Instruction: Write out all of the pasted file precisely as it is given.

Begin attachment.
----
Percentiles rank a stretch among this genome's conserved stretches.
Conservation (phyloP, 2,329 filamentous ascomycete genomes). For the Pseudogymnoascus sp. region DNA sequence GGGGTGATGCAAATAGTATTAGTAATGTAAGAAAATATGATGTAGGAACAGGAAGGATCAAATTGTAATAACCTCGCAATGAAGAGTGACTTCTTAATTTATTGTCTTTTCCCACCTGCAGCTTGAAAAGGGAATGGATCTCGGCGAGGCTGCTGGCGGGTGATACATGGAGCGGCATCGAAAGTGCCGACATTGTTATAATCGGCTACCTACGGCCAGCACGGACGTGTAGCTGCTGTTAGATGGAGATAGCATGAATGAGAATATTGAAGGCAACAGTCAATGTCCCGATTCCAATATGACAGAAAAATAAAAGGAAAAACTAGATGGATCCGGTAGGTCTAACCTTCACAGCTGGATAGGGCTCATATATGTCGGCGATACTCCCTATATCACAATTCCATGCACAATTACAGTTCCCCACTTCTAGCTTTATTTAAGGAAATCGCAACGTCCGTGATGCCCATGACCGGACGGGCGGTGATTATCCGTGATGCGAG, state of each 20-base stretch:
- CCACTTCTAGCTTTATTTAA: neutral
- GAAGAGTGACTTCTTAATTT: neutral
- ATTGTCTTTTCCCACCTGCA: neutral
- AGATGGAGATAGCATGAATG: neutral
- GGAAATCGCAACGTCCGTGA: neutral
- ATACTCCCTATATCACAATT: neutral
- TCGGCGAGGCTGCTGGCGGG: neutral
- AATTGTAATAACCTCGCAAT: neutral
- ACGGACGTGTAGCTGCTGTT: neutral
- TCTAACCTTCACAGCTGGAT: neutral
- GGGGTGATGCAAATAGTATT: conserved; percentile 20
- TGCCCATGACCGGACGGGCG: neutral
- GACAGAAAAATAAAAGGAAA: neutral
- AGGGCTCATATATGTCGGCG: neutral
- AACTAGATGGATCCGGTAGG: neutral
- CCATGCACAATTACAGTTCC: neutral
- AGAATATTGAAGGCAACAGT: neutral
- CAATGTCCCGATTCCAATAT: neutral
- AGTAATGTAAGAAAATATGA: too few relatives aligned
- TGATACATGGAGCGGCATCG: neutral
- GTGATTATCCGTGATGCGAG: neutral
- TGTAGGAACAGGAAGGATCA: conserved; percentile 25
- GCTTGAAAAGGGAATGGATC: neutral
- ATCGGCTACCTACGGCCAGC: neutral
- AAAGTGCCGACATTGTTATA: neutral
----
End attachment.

Percentiles rank a stretch among this genome's conserved stretches.
Conservation (phyloP, 2,329 filamentous ascomycete genomes). For the Pseudogymnoascus sp. region DNA sequence GGGGTGATGCAAATAGTATTAGTAATGTAAGAAAATATGATGTAGGAACAGGAAGGATCAAATTGTAATAACCTCGCAATGAAGAGTGACTTCTTAATTTATTGTCTTTTCCCACCTGCAGCTTGAAAAGGGAATGGATCTCGGCGAGGCTGCTGGCGGGTGATACATGGAGCGGCATCGAAAGTGCCGACATTGTTATAATCGGCTACCTACGGCCAGCACGGACGTGTAGCTGCTGTTAGATGGAGATAGCATGAATGAGAATATTGAAGGCAACAGTCAATGTCCCGATTCCAATATGACAGAAAAATAAAAGGAAAAACTAGATGGATCCGGTAGGTCTAACCTTCACAGCTGGATAGGGCTCATATATGTCGGCGATACTCCCTATATCACAATTCCATGCACAATTACAGTTCCCCACTTCTAGCTTTATTTAAGGAAATCGCAACGTCCGTGATGCCCATGACCGGACGGGCGGTGATTATCCGTGATGCGAG, state of each 20-base stretch:
- CCACTTCTAGCTTTATTTAA: neutral
- GAAGAGTGACTTCTTAATTT: neutral
- ATTGTCTTTTCCCACCTGCA: neutral
- AGATGGAGATAGCATGAATG: neutral
- GGAAATCGCAACGTCCGTGA: neutral
- ATACTCCCTATATCACAATT: neutral
- TCGGCGAGGCTGCTGGCGGG: neutral
- AATTGTAATAACCTCGCAAT: neutral
- ACGGACGTGTAGCTGCTGTT: neutral
- TCTAACCTTCACAGCTGGAT: neutral
- GGGGTGATGCAAATAGTATT: conserved; percentile 20
- TGCCCATGACCGGACGGGCG: neutral
- GACAGAAAAATAAAAGGAAA: neutral
- AGGGCTCATATATGTCGGCG: neutral
- AACTAGATGGATCCGGTAGG: neutral
- CCATGCACAATTACAGTTCC: neutral
- AGAATATTGAAGGCAACAGT: neutral
- CAATGTCCCGATTCCAATAT: neutral
- AGTAATGTAAGAAAATATGA: too few relatives aligned
- TGATACATGGAGCGGCATCG: neutral
- GTGATTATCCGTGATGCGAG: neutral
- TGTAGGAACAGGAAGGATCA: conserved; percentile 25
- GCTTGAAAAGGGAATGGATC: neutral
- ATCGGCTACCTACGGCCAGC: neutral
- AAAGTGCCGACATTGTTATA: neutral